Being an AU student, what I witnessed was like a scene from a nightmare. I peered into the bowl of a vast lecture hall where dozens of students hunched over desks, furiously scribbling away. A timer projected on the screen above the prof’s head counted down the minutes, then the seconds. It was horrible. Not because those students were writing exams, but because they were writing them by hand.
After several years of being an AU student, I find one of the best aspects of online study is online exams. To me, writing by hand is excruciating torture. When AU began making the transition from paper to online exams, the sun shone a little brighter in my sky.
I witnessed the lecture hall scene above recently when I visited University of Ottawa’s campus. I was there to attend a general-interest lecture, not to study. After driving an hour to get there, paying exorbitant parking fees, then trudging across the rain-soaked campus, I thought, “I’m so glad I don’t have to do this all the time.”
Online study has its challenges. There are times when it would be beneficial to be on campus with hundreds or thousands of like-minded colleagues.
But as I browse through the student newspapers and magazines of campus-style universities, I notice that many of the articles relate to issues I don’t have to worry about:
Crime. Student safety at university campuses is a major concern. Studying online at my campus of one, I don’t have to worry about crime on campus. My car won’t be broken into while I’m in class, nobody is going to swipe my purse, and nobody is going to stalk me around campus.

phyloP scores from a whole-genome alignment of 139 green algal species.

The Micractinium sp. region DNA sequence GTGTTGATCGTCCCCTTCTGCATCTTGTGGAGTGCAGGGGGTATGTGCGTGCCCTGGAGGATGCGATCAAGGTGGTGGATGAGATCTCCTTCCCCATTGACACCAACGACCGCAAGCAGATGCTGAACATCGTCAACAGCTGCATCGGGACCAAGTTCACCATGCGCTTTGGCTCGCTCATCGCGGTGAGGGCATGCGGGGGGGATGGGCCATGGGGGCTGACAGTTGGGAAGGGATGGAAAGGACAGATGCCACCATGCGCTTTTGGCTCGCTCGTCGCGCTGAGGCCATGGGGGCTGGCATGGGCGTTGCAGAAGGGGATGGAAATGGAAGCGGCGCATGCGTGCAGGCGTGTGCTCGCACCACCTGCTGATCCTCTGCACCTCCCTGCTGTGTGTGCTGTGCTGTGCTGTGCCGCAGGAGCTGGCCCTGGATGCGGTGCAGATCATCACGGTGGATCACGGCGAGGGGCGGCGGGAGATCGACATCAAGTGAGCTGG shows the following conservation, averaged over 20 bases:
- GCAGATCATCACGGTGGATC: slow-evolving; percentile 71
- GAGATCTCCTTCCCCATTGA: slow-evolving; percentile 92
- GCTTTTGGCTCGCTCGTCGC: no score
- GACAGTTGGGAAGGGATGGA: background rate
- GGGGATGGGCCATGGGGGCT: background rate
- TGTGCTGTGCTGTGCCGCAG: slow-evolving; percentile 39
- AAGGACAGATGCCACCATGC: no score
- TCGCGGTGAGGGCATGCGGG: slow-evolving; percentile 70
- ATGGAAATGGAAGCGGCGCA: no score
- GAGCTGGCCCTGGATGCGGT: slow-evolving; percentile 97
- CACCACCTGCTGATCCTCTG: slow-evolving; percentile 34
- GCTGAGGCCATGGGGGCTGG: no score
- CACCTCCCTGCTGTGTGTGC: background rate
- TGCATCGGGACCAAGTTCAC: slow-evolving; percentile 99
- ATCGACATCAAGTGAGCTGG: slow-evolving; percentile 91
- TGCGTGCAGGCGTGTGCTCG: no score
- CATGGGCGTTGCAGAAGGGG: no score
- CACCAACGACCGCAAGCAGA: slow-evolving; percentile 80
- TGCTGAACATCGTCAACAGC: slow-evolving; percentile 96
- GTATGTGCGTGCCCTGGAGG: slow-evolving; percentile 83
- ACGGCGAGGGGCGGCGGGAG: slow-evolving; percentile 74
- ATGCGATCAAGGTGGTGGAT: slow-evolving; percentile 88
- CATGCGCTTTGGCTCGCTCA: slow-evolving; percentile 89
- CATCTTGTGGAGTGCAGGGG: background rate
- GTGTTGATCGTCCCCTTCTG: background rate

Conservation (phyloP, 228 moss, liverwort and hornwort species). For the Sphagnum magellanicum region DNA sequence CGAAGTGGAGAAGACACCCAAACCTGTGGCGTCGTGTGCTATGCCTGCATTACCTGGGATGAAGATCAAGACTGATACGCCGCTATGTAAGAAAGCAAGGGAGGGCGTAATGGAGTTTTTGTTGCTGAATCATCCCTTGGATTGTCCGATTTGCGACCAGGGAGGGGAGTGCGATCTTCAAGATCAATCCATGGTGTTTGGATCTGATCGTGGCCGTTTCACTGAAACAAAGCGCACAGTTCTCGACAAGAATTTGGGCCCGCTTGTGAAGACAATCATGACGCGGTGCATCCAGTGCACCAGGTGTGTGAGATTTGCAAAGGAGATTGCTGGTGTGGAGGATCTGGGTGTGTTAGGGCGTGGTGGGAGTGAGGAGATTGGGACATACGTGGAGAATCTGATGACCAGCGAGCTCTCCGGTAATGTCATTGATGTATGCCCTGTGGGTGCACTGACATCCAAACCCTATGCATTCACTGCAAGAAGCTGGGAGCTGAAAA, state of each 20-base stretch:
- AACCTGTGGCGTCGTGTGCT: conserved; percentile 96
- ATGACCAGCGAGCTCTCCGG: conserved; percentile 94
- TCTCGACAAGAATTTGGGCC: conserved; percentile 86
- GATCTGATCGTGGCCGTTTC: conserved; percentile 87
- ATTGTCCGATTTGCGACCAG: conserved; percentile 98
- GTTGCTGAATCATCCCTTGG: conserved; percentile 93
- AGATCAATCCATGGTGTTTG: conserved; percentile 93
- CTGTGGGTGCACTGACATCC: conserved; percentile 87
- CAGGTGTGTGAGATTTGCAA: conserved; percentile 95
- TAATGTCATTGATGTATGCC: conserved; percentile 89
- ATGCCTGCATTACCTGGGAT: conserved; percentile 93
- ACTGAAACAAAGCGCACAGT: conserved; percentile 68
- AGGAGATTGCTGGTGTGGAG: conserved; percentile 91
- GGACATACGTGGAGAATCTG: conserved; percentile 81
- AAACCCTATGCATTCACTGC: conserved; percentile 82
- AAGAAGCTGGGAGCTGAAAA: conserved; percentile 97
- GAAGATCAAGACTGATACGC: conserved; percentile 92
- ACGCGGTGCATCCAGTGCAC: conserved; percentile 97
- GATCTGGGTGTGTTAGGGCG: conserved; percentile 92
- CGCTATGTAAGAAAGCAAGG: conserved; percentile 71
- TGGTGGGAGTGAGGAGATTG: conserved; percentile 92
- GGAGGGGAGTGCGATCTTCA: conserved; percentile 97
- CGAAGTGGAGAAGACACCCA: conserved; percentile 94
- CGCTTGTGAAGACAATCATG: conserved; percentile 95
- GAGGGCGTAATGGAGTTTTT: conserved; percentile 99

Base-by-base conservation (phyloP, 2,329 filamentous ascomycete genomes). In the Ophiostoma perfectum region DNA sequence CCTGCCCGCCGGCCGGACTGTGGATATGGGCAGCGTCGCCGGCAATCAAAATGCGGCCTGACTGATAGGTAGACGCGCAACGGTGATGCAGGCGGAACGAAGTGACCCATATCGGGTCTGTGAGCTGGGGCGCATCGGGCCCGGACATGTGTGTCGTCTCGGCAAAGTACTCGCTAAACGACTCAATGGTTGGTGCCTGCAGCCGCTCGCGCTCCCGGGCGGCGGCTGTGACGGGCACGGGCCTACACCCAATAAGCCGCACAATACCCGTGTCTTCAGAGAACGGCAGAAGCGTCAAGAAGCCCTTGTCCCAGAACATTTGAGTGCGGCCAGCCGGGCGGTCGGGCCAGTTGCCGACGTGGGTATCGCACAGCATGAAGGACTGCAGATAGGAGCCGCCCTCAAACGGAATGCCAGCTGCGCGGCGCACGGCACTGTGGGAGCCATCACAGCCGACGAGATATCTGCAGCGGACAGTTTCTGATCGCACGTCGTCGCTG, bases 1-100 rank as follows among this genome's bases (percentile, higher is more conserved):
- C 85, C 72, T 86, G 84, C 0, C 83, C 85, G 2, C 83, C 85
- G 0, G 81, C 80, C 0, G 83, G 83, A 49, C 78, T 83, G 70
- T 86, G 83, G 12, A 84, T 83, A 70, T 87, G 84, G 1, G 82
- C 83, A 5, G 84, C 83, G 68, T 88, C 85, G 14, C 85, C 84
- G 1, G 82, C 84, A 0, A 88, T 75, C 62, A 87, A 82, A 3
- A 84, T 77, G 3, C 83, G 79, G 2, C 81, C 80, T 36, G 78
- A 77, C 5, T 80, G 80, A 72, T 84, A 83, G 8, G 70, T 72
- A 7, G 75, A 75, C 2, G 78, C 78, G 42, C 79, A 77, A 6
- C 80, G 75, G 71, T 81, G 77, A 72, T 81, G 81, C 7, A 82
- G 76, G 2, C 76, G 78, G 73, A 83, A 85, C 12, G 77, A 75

Parking. University parking rates are insane. Studying online, I don’t pay parking fees, I don’t have difficulty finding a parking spot, and I don’t have to suffer inclement weather while walking from car to class.
Drama. Where there are people, there will be hassles. Studying online means nobody is cutting in front of me on my way to get coffee. Nobody is talking too loud, invading my space, or being a general asshole. Although I live where I study, I have no dorm mates who might hog the bathroom or leave disgusting splatters in the microwave (or vice-versa.)
Judgement. There’s no such thing as a bad hair day at home. I don’t have to worry because nobody can see me. Neither tutors nor other students can see what colour my skin is or what body shape I have. Nobody can make judgements on me based on my faith or sexual orientation. My grades are a reflection of the academic material I produce, and not of cultural conflicts between me and the marker.
Most AU students quickly identify the pros and cons on online education. The pros include flexibility while the cons include isolation. However, there’s a lot more to consider than those elements which surround the act of studying. Studying online eliminates many frustrations that accompany studying on site. By dodging campus drama, AU students conserve their energy for what matters: successful learning.
Barbara Lehtiniemi is a writer, photographer, and AU student. She lives on a windswept rural road in Eastern Ontario. Follow Barbara on twitter @ThereGoesBarb.